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Sladen Blog

Skin Color Issues in Dermatologic Health

by Juliet Mullenmeister on 2021-05-17T12:00:00-04:00 in COVID-19, Health Care Equity, Dermatology, Education | Comments

 

Cutaneous presentations of COVID-19 were a nasty surprise to many practitioners as the pandemic hit different shores, and clinicians scrambled to locate any helpful information to treat patients suffering from a whole host of disease-related manifestations. Given the particular nature of the vascular involvement in the disease, it’s not a surprise that there would be skin issues that might occur as a result of the infection. As more symptoms were documented in the literature, on question boards, and even on Twitter, it was clear that it wasn’t a few isolated cases. This was a complicated issue as there were not a lot of resources that showed a clear example, and the vast majority of them were in lighter skin tones. This is just one example of how skin color could affect accuracy and/or timing of a diagnosis in a range of patients. The presentation of a patient with “Covid Toes” could vary wildly, and patients with a range of skin colors might look very different in terms of evaluation.

Even devices designed to monitor symptoms of disease that are widely recommended for consumers, such as simple commercial pulse oximeters, could create an issue as they may not accurately measure rates in darker skin tones. Skin cancers are diagnosed at later stages on average in people with darker skin tones as well. That there were few examples of manifestations of Covid-19 in skins of color to assist with diagnosis is part of a much larger discussion about the representations of skins of color in clinical medical practice, publication, and pedagogy.

It is also an issue as we move into more Sim/Virtual learning environments.  We are at a point where the “we don’t know what we don’t know” conversations need to include more diverse viewpoints in curriculum development and judgement of mastery. If the people developing the AI upon which modern medical education is leaning don’t make certain that a large and diverse stratum of examples are used, the learning environments aren’t adequate. And we are doing a disservice to our graduates and the communities upon whom their expertise is reliant.

 

Resources:

Agbai ON, Buster K, Sanchez M, Hernandez C, Kundu RV, Chiu M, Roberts WE, Draelos ZD, Bhushan R, Taylor SC, Lim HW. Skin cancer and photoprotection in people of color: a review and recommendations for physicians and the public. J Am Acad Dermatol. 2014 Apr;70(4):748-762. Epub 2014 Jan 28. PMID: 24485530. Full Text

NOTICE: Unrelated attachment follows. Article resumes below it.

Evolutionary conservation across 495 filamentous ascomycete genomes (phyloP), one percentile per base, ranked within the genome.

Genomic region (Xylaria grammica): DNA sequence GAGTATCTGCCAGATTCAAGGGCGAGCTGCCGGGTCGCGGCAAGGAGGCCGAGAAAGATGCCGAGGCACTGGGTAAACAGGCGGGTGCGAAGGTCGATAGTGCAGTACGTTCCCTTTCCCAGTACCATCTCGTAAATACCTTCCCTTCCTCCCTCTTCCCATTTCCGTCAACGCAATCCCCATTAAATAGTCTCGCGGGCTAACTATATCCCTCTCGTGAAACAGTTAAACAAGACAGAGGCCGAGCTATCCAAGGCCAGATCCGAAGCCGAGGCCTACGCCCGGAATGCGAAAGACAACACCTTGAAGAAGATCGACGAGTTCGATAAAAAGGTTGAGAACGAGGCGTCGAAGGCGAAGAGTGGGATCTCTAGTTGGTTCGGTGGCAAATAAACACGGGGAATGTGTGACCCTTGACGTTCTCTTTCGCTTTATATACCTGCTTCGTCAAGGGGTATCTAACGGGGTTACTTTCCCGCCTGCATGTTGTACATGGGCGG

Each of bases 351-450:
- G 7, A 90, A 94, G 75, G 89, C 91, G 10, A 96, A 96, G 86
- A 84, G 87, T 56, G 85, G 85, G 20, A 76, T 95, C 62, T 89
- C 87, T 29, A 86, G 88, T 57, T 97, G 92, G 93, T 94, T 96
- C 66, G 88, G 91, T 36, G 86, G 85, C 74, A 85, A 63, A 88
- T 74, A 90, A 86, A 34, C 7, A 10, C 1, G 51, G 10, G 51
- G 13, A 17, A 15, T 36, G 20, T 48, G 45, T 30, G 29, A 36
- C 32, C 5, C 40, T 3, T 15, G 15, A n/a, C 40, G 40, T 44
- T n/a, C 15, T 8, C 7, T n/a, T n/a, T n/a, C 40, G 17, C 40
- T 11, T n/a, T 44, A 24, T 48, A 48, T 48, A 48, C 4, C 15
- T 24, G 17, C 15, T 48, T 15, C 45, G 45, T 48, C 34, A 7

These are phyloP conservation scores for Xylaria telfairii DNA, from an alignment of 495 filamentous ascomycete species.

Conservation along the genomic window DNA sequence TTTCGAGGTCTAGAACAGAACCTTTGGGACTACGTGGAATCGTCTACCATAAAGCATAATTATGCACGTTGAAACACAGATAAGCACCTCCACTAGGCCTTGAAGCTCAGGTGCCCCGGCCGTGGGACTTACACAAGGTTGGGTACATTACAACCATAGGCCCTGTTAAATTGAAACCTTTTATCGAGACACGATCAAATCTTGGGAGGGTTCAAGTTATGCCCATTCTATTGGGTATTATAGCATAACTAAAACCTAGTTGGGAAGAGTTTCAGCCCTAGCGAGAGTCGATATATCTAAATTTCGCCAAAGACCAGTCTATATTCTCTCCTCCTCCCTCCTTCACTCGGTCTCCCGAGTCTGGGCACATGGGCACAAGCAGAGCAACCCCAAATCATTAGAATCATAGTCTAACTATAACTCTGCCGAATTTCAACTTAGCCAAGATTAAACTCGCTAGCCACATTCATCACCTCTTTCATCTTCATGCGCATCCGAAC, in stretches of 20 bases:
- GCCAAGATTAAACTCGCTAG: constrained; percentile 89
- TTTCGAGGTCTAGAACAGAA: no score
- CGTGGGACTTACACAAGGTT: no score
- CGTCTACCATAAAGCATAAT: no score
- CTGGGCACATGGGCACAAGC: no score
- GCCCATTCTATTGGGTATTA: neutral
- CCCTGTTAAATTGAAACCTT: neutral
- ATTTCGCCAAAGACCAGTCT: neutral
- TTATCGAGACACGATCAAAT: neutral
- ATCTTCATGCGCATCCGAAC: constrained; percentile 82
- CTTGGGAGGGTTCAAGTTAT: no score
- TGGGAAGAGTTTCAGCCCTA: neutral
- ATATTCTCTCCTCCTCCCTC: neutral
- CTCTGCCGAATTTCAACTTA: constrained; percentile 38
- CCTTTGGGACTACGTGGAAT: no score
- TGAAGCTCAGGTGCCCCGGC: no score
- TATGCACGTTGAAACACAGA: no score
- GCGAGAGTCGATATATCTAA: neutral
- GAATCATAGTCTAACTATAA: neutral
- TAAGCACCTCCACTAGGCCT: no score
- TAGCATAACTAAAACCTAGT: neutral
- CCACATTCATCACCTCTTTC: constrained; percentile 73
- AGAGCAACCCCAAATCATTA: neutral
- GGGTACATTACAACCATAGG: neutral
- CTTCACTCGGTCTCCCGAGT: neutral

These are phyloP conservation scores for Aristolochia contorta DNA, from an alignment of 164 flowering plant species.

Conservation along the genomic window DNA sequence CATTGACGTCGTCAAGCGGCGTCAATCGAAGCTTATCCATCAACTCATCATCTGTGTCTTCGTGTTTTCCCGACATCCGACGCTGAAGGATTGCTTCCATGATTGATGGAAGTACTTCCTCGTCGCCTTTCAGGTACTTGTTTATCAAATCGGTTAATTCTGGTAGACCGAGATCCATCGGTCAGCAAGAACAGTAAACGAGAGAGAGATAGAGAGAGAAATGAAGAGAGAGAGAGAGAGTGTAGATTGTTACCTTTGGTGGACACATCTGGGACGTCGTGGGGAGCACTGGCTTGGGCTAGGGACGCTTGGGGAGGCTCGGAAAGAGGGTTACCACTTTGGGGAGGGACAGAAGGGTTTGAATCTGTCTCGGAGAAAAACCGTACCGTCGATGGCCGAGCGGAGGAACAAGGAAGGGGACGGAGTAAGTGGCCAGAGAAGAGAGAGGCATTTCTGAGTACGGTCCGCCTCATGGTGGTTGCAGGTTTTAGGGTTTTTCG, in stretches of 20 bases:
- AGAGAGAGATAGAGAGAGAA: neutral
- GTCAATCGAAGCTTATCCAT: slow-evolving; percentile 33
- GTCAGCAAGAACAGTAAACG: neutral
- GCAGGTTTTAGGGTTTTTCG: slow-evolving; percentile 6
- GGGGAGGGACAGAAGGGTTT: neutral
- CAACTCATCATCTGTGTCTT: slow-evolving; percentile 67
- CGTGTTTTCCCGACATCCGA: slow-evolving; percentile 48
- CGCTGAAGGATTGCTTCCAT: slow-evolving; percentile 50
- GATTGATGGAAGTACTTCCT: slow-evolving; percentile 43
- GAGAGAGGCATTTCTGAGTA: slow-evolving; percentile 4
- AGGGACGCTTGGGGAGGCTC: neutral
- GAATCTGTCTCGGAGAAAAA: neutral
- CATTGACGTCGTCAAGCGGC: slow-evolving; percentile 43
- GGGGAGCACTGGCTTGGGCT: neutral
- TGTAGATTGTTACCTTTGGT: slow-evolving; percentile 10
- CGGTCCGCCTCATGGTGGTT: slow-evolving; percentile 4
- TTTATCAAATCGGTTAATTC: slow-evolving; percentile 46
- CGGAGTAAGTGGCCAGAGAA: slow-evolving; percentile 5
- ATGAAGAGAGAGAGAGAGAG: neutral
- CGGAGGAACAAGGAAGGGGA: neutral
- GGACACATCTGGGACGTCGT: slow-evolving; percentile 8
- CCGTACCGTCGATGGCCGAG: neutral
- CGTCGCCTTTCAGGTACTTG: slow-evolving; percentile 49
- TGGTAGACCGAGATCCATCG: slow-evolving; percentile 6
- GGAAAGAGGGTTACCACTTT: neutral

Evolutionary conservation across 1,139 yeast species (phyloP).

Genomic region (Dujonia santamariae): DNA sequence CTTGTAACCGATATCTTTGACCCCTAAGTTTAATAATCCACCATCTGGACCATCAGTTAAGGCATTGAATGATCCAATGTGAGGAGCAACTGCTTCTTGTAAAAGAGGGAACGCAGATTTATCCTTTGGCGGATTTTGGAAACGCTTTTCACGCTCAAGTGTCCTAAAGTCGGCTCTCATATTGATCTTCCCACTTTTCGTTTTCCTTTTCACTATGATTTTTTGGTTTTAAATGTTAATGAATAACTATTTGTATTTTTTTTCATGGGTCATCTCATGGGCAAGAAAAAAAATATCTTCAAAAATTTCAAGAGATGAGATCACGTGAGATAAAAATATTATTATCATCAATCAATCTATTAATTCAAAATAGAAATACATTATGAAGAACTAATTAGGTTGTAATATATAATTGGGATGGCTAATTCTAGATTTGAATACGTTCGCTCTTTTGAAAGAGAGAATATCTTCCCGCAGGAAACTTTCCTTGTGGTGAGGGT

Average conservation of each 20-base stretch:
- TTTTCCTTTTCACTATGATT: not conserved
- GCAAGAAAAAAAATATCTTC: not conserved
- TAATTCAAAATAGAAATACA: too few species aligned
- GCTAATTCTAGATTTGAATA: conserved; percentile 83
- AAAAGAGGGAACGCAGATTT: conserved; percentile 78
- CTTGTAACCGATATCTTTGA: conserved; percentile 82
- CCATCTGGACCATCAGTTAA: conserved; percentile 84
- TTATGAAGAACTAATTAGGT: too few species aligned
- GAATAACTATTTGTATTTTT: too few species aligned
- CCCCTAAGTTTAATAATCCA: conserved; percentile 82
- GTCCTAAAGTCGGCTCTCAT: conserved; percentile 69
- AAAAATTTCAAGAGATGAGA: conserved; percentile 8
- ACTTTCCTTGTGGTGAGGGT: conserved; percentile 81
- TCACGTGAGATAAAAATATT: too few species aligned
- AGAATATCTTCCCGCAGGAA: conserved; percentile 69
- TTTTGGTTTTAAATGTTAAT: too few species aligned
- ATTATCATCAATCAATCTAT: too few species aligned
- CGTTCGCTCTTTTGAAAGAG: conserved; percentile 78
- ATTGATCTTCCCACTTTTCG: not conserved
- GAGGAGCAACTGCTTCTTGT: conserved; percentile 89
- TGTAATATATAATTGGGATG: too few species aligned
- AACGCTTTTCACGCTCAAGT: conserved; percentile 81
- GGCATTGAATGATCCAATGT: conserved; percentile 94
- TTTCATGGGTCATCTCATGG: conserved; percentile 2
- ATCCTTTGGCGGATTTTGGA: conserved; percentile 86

Bellicoso E, Quick SO, Ayoo KO, Beach RA, Joseph M, Dahlke E. Diversity in Dermatology? An Assessment of Undergraduate Medical Education. J Cutan Med Surg. 2021 Apr 13:12034754211007430. PMID: 33849302. Full Text

Buster KJ, Stevens EI, Elmets CA. Dermatologic health disparities. Dermatol Clin 2012; 30:535–9. PMID: 22117867. Full Text

Chan S, Reddy V, Myers B et al. Underrepresentation of skin of color images in dermatology and medical journals from 2008 to 2018. Presented at the 16th Annual Skin of Color Society 2020 Symposium. Denver, CO, 19 March 2020.

Kundu RV, Patterson S. Dermatologic conditions in skin of color: part I. Special considerations for common skin disorders. Am Fam Physician 2013; 87:8508–56. PMID: 23939567. Full Text

Kundu RV, Patterson S. Dermatologic conditions in skin of color: part II. Disorders occurring predominately in skin of color. Am Fam Physician. 2013 Jun 15;87(12):859-65. PMID: 23939568. Full Text

Lashbrook. A. "AI-Driven Dermatology Could Leave Dark-Skinned Patients Behind." The Atlantic. Link

Lester JC, Jia JL, Zhang L, Okoye GA, Linos E. Absence of images of skin of colour in publications of COVID-19 skin manifestations. Br J Dermatol. 2020 Sep;183(3):593-595. PMID: 32471009. Full Text

Lester JC, Taylor SC, Chren M-M. Under-representation of skin of colour in dermatology images: not just an educational issue. Br J Dermatol 2019; 180:1521–2. PMID: 31157429. Full Text

McFarling, UL. "Dermatology faces a reckoning: Lack of darker skin in textbooks and journals harms care for patients of color." Statwww.statnews.com/2020/07/21/dermatology-faces-reckoning-lack-of-darker-skin-in-textbooks-journals-harms-patients-of-color/

Mukwende M, Tamony P, Turner M. Mind the Gap: A Handbook of Clinical Signs in Black and Brown Skin, Black and Brown Skin, www.blackandbrownskin.co.uk/.

Taylor and Kelly's Dermatology for Skin of Color, 2e  (may prompt for HFHS remote login to use)


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